Genuinely, the work that local heroes in Durham like Nikki Dravers has done, in setting up a business (Re-f-use) to recycle food that was going to be wasted is amazing. Challenging the mindset of Durham restaurants and supermarkets through grassroots publicity and awareness raising is truly excellent. Its a gradual mood that is becoming more and more prominent, this nation is wasting food by the truck load, even tonight the Guardian ran this piece suggesting that the equivalent of 113m meals is wasted by Tesco per year alone.
Its an issue that, given most of us have dabbled with food porn on Bake off, left 1/2 a pizza in a restaurant, or have chucked away out of date yoghurts, we can all relate to, and should do something about.
But what about the wasted talent in this country? Only last week I was in a town in the north of england and a school teachers said to me that they have lots of young people who have leadership skills, but no where to express them. And thats just the young people who are in the school. That is tragic.
Every week on the streets of Durham, or from the reflections of staff members, we as youth workers are faced with the crude reality that in one community alone swathes of unrealised talent, gifts and skills of young people will be left dormant. For, in many cases their lives cope in survival mode. Surviving home, surviving school, surviving bullying, surviving responsibility, surviving gossip. Not thriving, but having to be strong to survive, not growing and learning and creativity, music, arts or sports – but coping.
The wasted talent, gifts and abilities in this country should make the headlines, not just the wasted food, but that young people have not been able to flourish in their communities to something like what they could be more capable of given opportunities afforded to others. These are the young people who will get left further behind. Left behind unfulfilled. Creativity wasted.
Today, sadly Bob Holman died, at the end of ‘Kids at the door’ in which he reflected on the progress of many of the young poeple whom were encountered during his time at the southdown project in Bath, he said this of a young person , Daniel, who sadly ended up in Prison; ‘ Daniels life has been characterised by unhappy personal relationships, by drug abuse and violence. Daniel is as valuable as anyone else. God has a special concern for those who lacked privileges and luxuries. The project was right to give of itself to Daniel, not because it would chalk up success, but that he was a valuable young person who needed adults who could offer him the guidance and the affection which is found in a resourceful friendship’ (kids at the door, revisited, 2000)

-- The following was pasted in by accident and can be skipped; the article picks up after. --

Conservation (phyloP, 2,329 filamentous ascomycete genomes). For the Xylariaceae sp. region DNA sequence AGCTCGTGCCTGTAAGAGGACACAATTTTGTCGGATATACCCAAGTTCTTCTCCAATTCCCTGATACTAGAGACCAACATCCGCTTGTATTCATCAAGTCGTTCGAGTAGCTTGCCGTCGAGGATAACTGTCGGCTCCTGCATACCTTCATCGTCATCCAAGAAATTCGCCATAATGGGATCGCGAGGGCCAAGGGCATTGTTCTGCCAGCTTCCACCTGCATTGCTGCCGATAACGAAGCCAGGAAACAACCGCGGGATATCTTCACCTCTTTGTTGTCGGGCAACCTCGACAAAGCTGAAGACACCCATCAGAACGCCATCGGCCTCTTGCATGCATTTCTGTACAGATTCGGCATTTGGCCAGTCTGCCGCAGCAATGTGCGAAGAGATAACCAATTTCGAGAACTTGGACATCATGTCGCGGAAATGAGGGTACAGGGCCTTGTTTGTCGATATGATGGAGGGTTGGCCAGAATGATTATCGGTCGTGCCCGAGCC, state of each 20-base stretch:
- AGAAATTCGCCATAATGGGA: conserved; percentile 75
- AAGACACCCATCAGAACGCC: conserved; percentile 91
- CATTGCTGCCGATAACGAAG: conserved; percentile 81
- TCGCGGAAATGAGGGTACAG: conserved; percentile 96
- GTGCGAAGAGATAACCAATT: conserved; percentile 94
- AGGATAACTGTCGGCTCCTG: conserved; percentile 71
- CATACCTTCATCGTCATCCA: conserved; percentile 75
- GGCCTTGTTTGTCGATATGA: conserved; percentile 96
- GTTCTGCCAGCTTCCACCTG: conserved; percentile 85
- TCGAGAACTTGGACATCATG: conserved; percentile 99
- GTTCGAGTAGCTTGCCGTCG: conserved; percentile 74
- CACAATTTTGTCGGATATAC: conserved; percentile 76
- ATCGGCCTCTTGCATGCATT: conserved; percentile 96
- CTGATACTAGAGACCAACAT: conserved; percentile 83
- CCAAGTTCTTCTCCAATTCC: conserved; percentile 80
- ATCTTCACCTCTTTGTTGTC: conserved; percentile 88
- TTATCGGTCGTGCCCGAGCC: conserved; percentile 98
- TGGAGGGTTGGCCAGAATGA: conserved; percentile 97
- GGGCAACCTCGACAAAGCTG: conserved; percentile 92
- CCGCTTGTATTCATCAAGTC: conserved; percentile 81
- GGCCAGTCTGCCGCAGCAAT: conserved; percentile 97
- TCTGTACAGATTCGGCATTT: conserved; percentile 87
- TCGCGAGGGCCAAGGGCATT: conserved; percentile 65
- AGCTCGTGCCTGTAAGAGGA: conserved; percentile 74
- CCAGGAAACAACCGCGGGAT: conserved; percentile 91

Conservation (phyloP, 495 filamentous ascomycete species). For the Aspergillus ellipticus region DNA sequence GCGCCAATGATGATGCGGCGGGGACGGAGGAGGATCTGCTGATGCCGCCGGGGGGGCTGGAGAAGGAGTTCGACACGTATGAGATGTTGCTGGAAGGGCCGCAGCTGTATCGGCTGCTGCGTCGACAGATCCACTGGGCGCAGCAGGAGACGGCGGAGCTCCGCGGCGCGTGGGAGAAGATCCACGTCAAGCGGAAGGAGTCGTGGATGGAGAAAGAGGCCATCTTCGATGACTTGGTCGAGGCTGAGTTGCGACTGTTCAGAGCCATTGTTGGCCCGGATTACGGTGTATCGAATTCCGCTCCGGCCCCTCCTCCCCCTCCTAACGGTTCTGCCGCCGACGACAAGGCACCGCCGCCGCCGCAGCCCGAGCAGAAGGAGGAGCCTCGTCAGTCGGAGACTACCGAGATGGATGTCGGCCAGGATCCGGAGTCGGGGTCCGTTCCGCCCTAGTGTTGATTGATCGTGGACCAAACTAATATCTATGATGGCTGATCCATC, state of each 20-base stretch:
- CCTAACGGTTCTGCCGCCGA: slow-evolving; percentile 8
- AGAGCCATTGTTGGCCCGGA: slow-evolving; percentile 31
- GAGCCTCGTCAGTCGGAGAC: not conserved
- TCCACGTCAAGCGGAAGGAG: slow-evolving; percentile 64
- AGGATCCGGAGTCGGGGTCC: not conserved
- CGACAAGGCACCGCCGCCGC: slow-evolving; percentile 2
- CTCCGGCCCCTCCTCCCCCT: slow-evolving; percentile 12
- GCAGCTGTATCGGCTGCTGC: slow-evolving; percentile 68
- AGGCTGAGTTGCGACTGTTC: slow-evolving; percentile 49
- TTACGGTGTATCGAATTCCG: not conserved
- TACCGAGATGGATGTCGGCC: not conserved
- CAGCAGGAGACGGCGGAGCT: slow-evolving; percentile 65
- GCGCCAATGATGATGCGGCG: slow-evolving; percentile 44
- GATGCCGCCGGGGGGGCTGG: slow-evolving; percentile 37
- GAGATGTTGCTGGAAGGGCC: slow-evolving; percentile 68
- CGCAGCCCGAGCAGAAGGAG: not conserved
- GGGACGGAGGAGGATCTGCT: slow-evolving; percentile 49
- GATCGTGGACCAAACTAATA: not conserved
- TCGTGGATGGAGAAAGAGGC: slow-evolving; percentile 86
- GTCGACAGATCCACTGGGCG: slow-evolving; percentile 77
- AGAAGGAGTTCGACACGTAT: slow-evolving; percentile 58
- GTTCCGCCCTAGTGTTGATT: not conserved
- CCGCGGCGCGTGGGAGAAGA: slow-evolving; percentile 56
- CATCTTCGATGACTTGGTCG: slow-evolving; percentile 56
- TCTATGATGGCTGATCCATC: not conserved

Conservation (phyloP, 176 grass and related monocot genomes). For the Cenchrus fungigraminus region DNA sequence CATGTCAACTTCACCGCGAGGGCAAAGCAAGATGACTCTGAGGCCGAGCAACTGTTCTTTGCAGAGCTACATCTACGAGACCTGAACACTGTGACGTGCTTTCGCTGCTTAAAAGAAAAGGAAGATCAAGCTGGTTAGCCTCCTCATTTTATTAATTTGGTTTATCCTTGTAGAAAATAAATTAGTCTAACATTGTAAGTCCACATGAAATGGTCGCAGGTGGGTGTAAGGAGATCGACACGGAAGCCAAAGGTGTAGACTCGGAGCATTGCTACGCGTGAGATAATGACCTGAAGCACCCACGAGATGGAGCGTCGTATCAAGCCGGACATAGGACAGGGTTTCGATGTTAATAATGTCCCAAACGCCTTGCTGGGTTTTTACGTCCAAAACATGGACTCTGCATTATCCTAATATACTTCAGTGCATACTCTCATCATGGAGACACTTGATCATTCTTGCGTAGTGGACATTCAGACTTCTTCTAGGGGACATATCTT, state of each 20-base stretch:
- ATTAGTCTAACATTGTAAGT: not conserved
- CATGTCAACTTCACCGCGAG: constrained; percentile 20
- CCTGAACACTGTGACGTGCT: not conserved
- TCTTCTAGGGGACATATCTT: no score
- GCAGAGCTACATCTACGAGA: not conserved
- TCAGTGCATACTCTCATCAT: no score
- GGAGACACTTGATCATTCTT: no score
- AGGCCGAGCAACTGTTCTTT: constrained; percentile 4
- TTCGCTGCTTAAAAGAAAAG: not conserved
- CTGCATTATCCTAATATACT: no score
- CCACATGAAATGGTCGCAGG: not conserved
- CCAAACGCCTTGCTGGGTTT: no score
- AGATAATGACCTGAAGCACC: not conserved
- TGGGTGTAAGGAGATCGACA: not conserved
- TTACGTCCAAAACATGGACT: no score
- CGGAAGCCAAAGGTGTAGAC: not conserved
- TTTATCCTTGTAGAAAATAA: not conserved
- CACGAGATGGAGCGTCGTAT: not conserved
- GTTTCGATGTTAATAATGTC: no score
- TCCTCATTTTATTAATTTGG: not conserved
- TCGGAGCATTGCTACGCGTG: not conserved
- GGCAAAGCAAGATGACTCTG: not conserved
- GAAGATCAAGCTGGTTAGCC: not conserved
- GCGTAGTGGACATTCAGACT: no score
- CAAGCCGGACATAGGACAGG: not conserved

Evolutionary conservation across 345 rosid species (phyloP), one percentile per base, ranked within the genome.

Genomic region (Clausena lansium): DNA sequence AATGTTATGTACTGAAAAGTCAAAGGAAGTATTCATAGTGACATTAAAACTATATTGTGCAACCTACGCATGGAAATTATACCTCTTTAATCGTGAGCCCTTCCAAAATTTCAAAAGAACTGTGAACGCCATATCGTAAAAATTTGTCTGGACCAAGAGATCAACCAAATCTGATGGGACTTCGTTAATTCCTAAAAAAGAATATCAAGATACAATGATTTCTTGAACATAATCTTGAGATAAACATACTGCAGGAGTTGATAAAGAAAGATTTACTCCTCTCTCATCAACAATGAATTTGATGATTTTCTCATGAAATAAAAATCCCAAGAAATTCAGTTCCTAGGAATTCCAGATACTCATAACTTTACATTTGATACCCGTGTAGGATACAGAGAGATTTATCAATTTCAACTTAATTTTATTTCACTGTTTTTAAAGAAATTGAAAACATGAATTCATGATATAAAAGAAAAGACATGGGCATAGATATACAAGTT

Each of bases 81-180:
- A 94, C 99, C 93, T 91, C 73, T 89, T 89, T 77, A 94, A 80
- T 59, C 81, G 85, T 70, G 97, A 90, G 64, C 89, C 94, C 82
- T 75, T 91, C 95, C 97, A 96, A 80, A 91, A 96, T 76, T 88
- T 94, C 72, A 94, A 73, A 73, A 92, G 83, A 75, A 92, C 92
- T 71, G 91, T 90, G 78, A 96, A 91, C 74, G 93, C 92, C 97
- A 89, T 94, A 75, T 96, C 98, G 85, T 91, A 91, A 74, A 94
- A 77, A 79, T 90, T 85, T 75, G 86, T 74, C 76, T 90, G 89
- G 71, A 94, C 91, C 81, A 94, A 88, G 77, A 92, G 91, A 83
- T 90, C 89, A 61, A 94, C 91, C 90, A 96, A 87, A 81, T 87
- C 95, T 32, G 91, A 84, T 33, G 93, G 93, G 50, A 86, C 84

Today (Aug 1st) a report is announced that it costs the UK economy £78 billion, for issues and consequences of poverty. Yet wasting food became an issue a few weeks ago, its never about the wasted talent of young people due to poverty, but the cost of it to the economy.
The gauntlet has been laid down to the multi nationals on food waste, the movement to reduce this is gathering momentum quick. The wasted talent, gifts and abilities of young people is too hidden, too hard to find, too difficult to harness. Bananas in tescos are far easier.
As youth workers, despite the temptations to do otherwise, nurturing and encouraging the gifts, talents and skills that young people have driven on by helping young people flourish and have life in fullness has got to be and continues to be a main priority. Someone to encourage a young person, to identify their possibility, someone to dare to dream with a young person. Someone to interject hope into their lives.
“There is no change without dream, as there is no dream without hope” Freire